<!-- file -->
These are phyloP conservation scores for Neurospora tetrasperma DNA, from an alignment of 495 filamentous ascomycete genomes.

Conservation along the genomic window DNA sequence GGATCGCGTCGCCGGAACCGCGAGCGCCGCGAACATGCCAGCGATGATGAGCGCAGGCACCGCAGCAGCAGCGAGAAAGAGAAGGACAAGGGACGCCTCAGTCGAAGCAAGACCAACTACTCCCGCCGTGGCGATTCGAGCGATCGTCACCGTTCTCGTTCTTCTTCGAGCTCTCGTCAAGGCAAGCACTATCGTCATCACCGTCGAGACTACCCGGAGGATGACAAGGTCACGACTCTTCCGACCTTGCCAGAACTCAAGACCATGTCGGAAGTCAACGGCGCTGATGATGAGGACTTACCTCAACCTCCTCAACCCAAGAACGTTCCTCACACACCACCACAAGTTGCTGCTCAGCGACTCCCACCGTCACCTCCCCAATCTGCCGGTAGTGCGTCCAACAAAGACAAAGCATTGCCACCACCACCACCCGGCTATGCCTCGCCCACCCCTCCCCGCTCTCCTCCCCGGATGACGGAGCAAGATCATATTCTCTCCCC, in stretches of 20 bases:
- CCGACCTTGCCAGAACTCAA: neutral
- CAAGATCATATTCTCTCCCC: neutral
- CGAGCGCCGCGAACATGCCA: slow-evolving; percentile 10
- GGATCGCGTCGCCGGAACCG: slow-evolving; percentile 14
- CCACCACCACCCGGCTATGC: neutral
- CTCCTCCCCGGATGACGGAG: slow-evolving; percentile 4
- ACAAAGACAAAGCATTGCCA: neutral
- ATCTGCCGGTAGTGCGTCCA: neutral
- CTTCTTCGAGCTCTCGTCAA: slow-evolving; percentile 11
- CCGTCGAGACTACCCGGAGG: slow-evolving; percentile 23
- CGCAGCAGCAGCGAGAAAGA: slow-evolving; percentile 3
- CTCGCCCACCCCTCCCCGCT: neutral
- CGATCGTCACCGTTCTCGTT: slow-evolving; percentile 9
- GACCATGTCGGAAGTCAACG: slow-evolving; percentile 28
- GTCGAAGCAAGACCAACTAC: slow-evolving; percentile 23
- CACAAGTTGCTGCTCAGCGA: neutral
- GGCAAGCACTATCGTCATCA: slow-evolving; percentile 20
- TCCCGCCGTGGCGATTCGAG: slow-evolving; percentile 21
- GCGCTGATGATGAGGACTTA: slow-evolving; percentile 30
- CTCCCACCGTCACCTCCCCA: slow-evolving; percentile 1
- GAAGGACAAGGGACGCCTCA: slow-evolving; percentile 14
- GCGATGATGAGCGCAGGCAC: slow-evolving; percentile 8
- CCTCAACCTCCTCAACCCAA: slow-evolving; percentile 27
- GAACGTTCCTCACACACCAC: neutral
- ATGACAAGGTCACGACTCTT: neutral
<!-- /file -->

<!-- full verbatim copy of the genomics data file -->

These are phyloP conservation scores for Neurospora tetrasperma DNA, from an alignment of 495 filamentous ascomycete genomes.

Conservation along the genomic window DNA sequence GGATCGCGTCGCCGGAACCGCGAGCGCCGCGAACATGCCAGCGATGATGAGCGCAGGCACCGCAGCAGCAGCGAGAAAGAGAAGGACAAGGGACGCCTCAGTCGAAGCAAGACCAACTACTCCCGCCGTGGCGATTCGAGCGATCGTCACCGTTCTCGTTCTTCTTCGAGCTCTCGTCAAGGCAAGCACTATCGTCATCACCGTCGAGACTACCCGGAGGATGACAAGGTCACGACTCTTCCGACCTTGCCAGAACTCAAGACCATGTCGGAAGTCAACGGCGCTGATGATGAGGACTTACCTCAACCTCCTCAACCCAAGAACGTTCCTCACACACCACCACAAGTTGCTGCTCAGCGACTCCCACCGTCACCTCCCCAATCTGCCGGTAGTGCGTCCAACAAAGACAAAGCATTGCCACCACCACCACCCGGCTATGCCTCGCCCACCCCTCCCCGCTCTCCTCCCCGGATGACGGAGCAAGATCATATTCTCTCCCC, in stretches of 20 bases:
- CCGACCTTGCCAGAACTCAA: neutral
- CAAGATCATATTCTCTCCCC: neutral
- CGAGCGCCGCGAACATGCCA: slow-evolving; percentile 10
- GGATCGCGTCGCCGGAACCG: slow-evolving; percentile 14
- CCACCACCACCCGGCTATGC: neutral
- CTCCTCCCCGGATGACGGAG: slow-evolving; percentile 4
- ACAAAGACAAAGCATTGCCA: neutral
- ATCTGCCGGTAGTGCGTCCA: neutral
- CTTCTTCGAGCTCTCGTCAA: slow-evolving; percentile 11
- CCGTCGAGACTACCCGGAGG: slow-evolving; percentile 23
- CGCAGCAGCAGCGAGAAAGA: slow-evolving; percentile 3
- CTCGCCCACCCCTCCCCGCT: neutral
- CGATCGTCACCGTTCTCGTT: slow-evolving; percentile 9
- GACCATGTCGGAAGTCAACG: slow-evolving; percentile 28
- GTCGAAGCAAGACCAACTAC: slow-evolving; percentile 23
- CACAAGTTGCTGCTCAGCGA: neutral
- GGCAAGCACTATCGTCATCA: slow-evolving; percentile 20
- TCCCGCCGTGGCGATTCGAG: slow-evolving; percentile 21
- GCGCTGATGATGAGGACTTA: slow-evolving; percentile 30
- CTCCCACCGTCACCTCCCCA: slow-evolving; percentile 1
- GAAGGACAAGGGACGCCTCA: slow-evolving; percentile 14
- GCGATGATGAGCGCAGGCAC: slow-evolving; percentile 8
- CCTCAACCTCCTCAACCCAA: slow-evolving; percentile 27
- GAACGTTCCTCACACACCAC: neutral
- ATGACAAGGTCACGACTCTT: neutral